That’s not every girl, but it’s earlier that it is happening, which means that they look like they’re ready to have sex. Their body looks like it, but they’re still young and their brains have still not matured faster. Our brain growth and maturation have not kept pace with the age of onset of puberty. There are a lot of girls who are in 5th, 6th, or 7th grade who are very curvy and who have been through puberty, who get hit on by boys who are older, 9th, 10th, or 8th graders. I see that a lot with those girls who are the first ones who go through puberty. They’re taller and curvier, but they’re still a sixth grader. They’re still 12 or 13 emotionally, maturationally, and brain maturational. Sometimes those girls get pushed before they’re ready because they look like they’re ready.

Another big category about why girls may have sex is that they have some old limiting beliefs about themselves based on their past experiences. I’ve talked about that before in an episode. I call it my spiral beliefs. If they’ve had an experience where they’ve lost their friend group or got ditched by their friends, their best friend excluded them, or if a parent doesn’t spend much time with them. If they had a life experience like that and there are lots of different kinds, they may have developed a belief that said, “Maybe it’s because I’m not good enough. Maybe I’m weird. Maybe I don’t fit. Maybe I’m not pretty enough. Maybe I’m not attractive enough.”

They start developing those old negative beliefs about themselves along the way and they keep them. They don’t drop those when they enter high school. They don’t drop those when they enter college. They follow them. If you have a belief system about yourself that you’re not worth much, not lovable, not important, not attractive, and not good enough, you’re going to be vulnerable to giving in more than somebody who has high self-esteem and a high opinion of themselves.

I see that a lot in the girls who I counsel and girls who have given more than they wanted to. A lot of times the reason they gave in was because their self-confidence is low and oftentimes it’s low because of an old limiting thought/belief system about themselves. They’re vulnerable to not taking care of themselves. I see girls sometimes who worry that they’re behind their peers. They think everybody’s having sex. They look at the popular kids who seem like they’ve all had sex and they’re the cool ones. They’re the ones who get the most attention. They start worrying about, “Am I behind?” They feel lame.

Girls sometimes give in when their self-confidence is so low, and oftentimes, it's low because of an old limiting thought or belief system they have about themselves. Share on X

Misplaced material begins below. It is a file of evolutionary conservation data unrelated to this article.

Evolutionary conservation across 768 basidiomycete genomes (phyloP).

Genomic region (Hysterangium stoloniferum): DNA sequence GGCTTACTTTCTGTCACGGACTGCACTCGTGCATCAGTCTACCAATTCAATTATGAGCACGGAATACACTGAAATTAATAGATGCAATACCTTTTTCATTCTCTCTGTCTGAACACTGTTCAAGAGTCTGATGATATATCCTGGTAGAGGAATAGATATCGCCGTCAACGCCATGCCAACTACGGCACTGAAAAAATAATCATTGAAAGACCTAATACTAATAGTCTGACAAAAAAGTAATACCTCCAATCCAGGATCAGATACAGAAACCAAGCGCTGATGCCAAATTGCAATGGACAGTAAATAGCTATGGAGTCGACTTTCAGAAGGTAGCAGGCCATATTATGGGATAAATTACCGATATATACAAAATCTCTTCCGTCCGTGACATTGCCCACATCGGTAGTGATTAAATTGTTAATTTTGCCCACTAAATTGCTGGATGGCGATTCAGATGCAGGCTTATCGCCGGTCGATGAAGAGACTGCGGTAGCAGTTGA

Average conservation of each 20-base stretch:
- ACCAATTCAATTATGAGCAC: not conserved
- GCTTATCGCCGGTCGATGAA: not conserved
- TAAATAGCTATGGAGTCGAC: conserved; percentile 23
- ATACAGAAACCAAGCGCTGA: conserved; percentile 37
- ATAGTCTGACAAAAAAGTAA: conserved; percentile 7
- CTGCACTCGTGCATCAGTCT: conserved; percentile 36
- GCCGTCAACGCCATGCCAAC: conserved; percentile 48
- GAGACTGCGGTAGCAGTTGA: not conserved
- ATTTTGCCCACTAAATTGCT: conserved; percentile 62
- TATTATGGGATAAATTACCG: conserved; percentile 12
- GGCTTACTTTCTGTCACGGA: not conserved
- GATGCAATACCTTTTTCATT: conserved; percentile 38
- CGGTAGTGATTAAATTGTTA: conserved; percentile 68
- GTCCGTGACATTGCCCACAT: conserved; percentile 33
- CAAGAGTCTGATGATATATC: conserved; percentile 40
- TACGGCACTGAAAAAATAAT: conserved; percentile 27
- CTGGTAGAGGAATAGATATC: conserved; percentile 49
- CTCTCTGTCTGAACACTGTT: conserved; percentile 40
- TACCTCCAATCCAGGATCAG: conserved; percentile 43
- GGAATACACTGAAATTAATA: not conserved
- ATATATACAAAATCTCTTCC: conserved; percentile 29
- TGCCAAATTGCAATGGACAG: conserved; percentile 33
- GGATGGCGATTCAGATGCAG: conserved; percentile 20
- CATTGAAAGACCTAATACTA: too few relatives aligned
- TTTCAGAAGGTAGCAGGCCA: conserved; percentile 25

I’ve had a lot of girls tell me that who are juniors and seniors in high school who are still virgins, worry about, “Am I going to be ill-prepared for college? Do I want to have my first sexual experience in college?” A lot of those people their minds, “All of them have already had sex. Am I going to be at a disadvantage? Am I going to be taken advantage of because I’m behind and because I’m,” in their minds, “Immature.” Some of them push themselves to have sex before they leave high school. The first one is under their belts, which is scary to me. It’s not a good reason to have sex. Everybody hasn’t had sex. By the end of high school, maybe 50% or 60%. If the average age is 17, then there’s still a lot of people who are 18 and 19 entering college who have never had sex, but they think everybody else has.

This is a big one. I saw a girl. I’ll call her Mia. Anytime I use a girl’s name, it’s always somebody else’s name. I’m not using the real name with a real situation to protect their anonymity. This girl who I will call Mia was upset. She came to the office and her parents didn’t know why. She told me was she felt bad because she had allowed her new boyfriend to push her to have sex and she gave in. She had a lot of regrets. She was beating herself up. She had a lot of shame. As we talked, I was trying to get a sense of what I wondered why she gave in. I want her to know why. The truth was that she had been out of her friend group for a while and felt lonely and excluded. She was vulnerable and needy.

This cool popular basketball-playing boy took an interest in her. For the first time, she felt very attractive and she felt good about that. Who wouldn’t? That’s normal. She liked being wanted. She liked feeling attractive. When he started pushing her sexually, she was afraid that she would be replaceable. She had a belief system that said, “I’m not important. I’m not good enough. If I don’t give him what he wants, he will move on right away to somebody else who will.” That was why she gave in. She was afraid of losing this guy who was showering her with affection and telling her she was beautiful, he loved her and all this.